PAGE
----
Retail giant and component of the Dow Jones Industrial Average Walmart Inc. was a strong momentum stock as 2018 began, but that dynamic turned on a dime after the stock set its all-time intraday high of $109.98 on Jan. 29. At this high, Walmart stock was in an “inflating parabolic bubble” with a weekly stochastic reading above 90 on a scale of 0 to 100. This bubble popped as the stock crashed into bear market territory, where it remains today.
Walmart had been above a “golden cross” between April 21, 2017, when the stock closed at $74.94, and April 26, 2018, when the stock closed at $87.94. Then, a “death cross” formed. A “golden cross” forms when the 50-day simple moving average rises above the 200-day simple moving average and indicates that higher prices lie ahead. A “death cross” forms when the 50-day simple moving average falls below the 200-day simple moving average and indicates that lower prices lie ahead.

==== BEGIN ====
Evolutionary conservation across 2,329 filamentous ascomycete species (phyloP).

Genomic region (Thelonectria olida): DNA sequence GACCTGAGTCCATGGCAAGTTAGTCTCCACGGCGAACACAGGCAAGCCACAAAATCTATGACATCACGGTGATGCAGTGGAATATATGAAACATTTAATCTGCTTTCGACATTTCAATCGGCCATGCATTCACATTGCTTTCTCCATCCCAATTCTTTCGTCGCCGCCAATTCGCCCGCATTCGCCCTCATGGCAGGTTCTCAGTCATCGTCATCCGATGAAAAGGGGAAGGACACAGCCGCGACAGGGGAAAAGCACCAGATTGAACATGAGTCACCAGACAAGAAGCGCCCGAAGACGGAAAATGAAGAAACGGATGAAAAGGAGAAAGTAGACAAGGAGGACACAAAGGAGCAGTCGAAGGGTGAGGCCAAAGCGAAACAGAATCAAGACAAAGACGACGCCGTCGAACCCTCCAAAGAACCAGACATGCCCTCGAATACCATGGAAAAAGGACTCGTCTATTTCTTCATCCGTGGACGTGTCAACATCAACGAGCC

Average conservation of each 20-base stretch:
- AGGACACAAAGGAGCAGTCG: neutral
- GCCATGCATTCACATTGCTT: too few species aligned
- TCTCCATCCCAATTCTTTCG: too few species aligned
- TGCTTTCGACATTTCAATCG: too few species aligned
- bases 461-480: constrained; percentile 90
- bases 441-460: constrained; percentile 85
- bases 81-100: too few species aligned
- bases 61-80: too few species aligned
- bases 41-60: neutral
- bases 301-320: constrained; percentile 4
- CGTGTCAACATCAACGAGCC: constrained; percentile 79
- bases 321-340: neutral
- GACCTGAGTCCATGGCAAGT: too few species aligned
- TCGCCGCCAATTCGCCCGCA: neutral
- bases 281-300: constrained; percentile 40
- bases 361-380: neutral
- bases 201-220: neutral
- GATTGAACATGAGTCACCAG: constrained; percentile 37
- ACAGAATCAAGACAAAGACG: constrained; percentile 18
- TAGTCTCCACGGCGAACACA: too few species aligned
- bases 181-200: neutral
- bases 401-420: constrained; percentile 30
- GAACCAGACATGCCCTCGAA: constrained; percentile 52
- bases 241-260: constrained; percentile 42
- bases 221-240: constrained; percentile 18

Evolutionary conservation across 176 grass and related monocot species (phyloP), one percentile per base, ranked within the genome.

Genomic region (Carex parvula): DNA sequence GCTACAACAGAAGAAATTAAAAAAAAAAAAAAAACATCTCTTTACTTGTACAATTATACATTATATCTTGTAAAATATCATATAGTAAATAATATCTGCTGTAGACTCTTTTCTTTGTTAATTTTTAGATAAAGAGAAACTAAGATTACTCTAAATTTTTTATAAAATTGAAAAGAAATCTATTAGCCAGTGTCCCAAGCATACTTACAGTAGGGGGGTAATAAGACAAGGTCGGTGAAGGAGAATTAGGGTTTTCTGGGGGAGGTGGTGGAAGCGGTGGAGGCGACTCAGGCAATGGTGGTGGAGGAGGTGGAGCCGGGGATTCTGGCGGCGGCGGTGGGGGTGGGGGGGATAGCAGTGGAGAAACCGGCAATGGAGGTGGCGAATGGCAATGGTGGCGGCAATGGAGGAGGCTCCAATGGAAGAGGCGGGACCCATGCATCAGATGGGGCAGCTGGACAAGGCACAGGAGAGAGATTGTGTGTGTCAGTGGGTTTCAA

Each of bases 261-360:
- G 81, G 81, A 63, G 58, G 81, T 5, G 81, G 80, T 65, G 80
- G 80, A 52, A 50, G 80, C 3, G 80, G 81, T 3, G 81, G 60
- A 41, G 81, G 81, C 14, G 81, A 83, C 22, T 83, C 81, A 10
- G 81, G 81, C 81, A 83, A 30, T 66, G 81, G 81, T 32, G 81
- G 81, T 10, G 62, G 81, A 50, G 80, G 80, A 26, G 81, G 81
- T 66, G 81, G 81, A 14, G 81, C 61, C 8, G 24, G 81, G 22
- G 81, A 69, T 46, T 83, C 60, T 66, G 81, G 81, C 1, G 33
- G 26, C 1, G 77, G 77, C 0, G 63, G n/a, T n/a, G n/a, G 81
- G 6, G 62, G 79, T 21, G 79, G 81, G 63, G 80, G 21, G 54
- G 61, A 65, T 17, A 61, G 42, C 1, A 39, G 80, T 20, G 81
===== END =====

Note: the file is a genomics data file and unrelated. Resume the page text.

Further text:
Walmart stock closed Tuesday at $84.52, down 3.7% year to date and up 3.1% since trading as low as $81.95 on May 11. The stock is in bear market territory at 23.1% below its 2018 high of $109.98 set on Jan. 29. Analysts expected Walmart to post earnings per share between $1.12 and $1.15 when the company reports earnings before the opening bell on Thursday, May 17. Most observers think that the key to a positive earnings reaction is growth in online sales to close the gap versus Amazon.com, Inc.. Same-store sales are a positive above a growth rate of 2.6%. (See also: Will ‘Survivor’ Walmart’s Global Approach Work?)
Dow component Walmart has a market-neutral P/E ratio of 25.85 and a reasonable dividend yield of 2.46%. …read more
Read more here: Walmart Reports Oversold and Below ‘Death Cross’
Category: WMT, AMZN